When you step inside the Pickle Guys, you’re bound to get more than just pickles. You might have some fun, too. “People want to feel that human thing; they want to talk,” says owner Alan Kaufman. “Nowadays with the telephones, nobody talks. We’ve got a little atmosphere, a little razzmatazz. It’s an old-school New York atmosphere.”
It’s not the only thing that’s resolutely old-school about the Pickle Guys, which can be found on the corner of Grand and Essex streets in Manhattan’s Lower East Side. Once upon a time, this part of New York City had more than 80 shops and stands selling sour, half-sour and new pickles, but now Pickle Guys is the last man standing.
If we were to go, then that would be it. You might as well forget about the whole island of Manhattan, there's nothing else left!
Today’s Lower East Side is an expensive and fashionable place to live, but it used to teem with working-class life: This was the first port of call for many Jewish immigrants to America.
There’s still plenty of culinary evidence of that era, from Kossar’s Bagels & Bialys (next door to the Pickle Guys) to Katz’s Delicatessen and Russ & Daughters on East Houston Street, but when it comes to pickles, it’s just Kaufman, 58, and his merry gang.
He’s only too aware of the value of this tradition.
“When I was a little kid, I used to get pickles down here, too, and I lived all the way up in Queens, two boroughs away,” he says. “My parents used to bring me down here to get two things: pickles and school clothing. If we [the Pickle Guys] were to go, then that would be it. You might as well forget about the whole island [of Manhattan], there’s nothing else left!”
Kaufman has been making pickles since 1981, when he started working with the legendary Gus’s Pickles, then on Essex Street. When the owners sold the shop in 2002, he set up the Pickle Guys down the street, and despite a recent move to a new site about 60 yards away, the modus operandi remains the same: pickles sold out of barrels with a side order of wit.
And what a variety of pickled goods. “We got mangos, pineapples, okra, green beans, olives — eight different types of olives! — five different types of peppers, four different types of tomatoes,” says Kaufman. “If we can pickle it, we do it!”
The most popular, though, are the sour pickles. The recipe is simple: saltwater, pickling spices and garlic, but they need time. “That’s the thing with sour pickles,” says Kaufman. “They’ve got to sit for three months. You’ve got to leave them somewhere, and every so often you’ve got to maintain them, clean off the top, add a little bit more brine to them.”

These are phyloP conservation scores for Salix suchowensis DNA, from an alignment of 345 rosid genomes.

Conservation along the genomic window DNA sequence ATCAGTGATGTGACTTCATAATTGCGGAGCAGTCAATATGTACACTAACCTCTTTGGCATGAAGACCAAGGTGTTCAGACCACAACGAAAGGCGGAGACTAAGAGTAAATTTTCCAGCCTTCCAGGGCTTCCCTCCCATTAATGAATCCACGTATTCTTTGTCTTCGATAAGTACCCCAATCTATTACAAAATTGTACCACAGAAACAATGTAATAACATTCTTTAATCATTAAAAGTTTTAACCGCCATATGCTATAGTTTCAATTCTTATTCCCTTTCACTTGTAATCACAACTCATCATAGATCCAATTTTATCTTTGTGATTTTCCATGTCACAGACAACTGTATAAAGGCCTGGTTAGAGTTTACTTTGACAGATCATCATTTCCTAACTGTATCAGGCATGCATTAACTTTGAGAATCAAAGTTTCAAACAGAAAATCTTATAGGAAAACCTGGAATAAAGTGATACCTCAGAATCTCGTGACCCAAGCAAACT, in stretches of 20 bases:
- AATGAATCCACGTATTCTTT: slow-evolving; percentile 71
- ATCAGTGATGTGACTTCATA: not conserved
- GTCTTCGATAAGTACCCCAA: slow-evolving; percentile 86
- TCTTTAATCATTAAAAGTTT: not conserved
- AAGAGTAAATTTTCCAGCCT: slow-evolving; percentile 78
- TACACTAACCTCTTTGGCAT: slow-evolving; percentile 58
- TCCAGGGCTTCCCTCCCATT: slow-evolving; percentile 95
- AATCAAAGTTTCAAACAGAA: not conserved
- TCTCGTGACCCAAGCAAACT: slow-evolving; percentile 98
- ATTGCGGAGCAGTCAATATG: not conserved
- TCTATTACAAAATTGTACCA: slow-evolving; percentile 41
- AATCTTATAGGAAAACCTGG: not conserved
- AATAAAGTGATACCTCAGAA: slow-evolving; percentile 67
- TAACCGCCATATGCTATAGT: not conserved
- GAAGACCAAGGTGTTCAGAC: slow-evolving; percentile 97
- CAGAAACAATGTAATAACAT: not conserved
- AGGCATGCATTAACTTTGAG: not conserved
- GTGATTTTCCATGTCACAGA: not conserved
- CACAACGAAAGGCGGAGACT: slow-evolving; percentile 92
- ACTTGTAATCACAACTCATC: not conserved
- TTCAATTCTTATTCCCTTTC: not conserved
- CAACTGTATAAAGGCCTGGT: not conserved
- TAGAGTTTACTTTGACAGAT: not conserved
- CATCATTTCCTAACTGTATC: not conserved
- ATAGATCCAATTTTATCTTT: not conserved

What I really get a kick out of is when people come in, take a bite out of the pickle and say, 'Wow! This is a good pickle.' I like that a lot.
The Pickle Guys has some extremely loyal fans, says Kaufman, but also plenty of people who are trying their wares for the first time. “People travel from all over to come here,” says Kaufman.
“When they land at JFK, before they go to their hotel, they’ll stop here to get pickles. But what I really get a kick out of is when people come in, take a bite out of the pickle and say, ‘Wow! This is a good pickle.’ I like that a lot.”
Pickle Guys may be a shop with a foot in the past, but it’s looking toward the future, too. Permits permitting, Kaufman hopes to be selling fried pickles by the fall. There’ll be a simple menu: fried pickles, fried okra, fried tomato and a burger, all of it Kosher, plus a few tables and some chairs outside. He’s just waiting for the city to give him the go-ahead.
“It takes a long time before the city starts moving their feet,” he says. “They need to clear everything, so it’ll be at least six or seven months from now. They’re not in a rush, I guess!”
Pickles and a sense of humor: two Lower East Side traditions that have hopefully got a few years in them yet.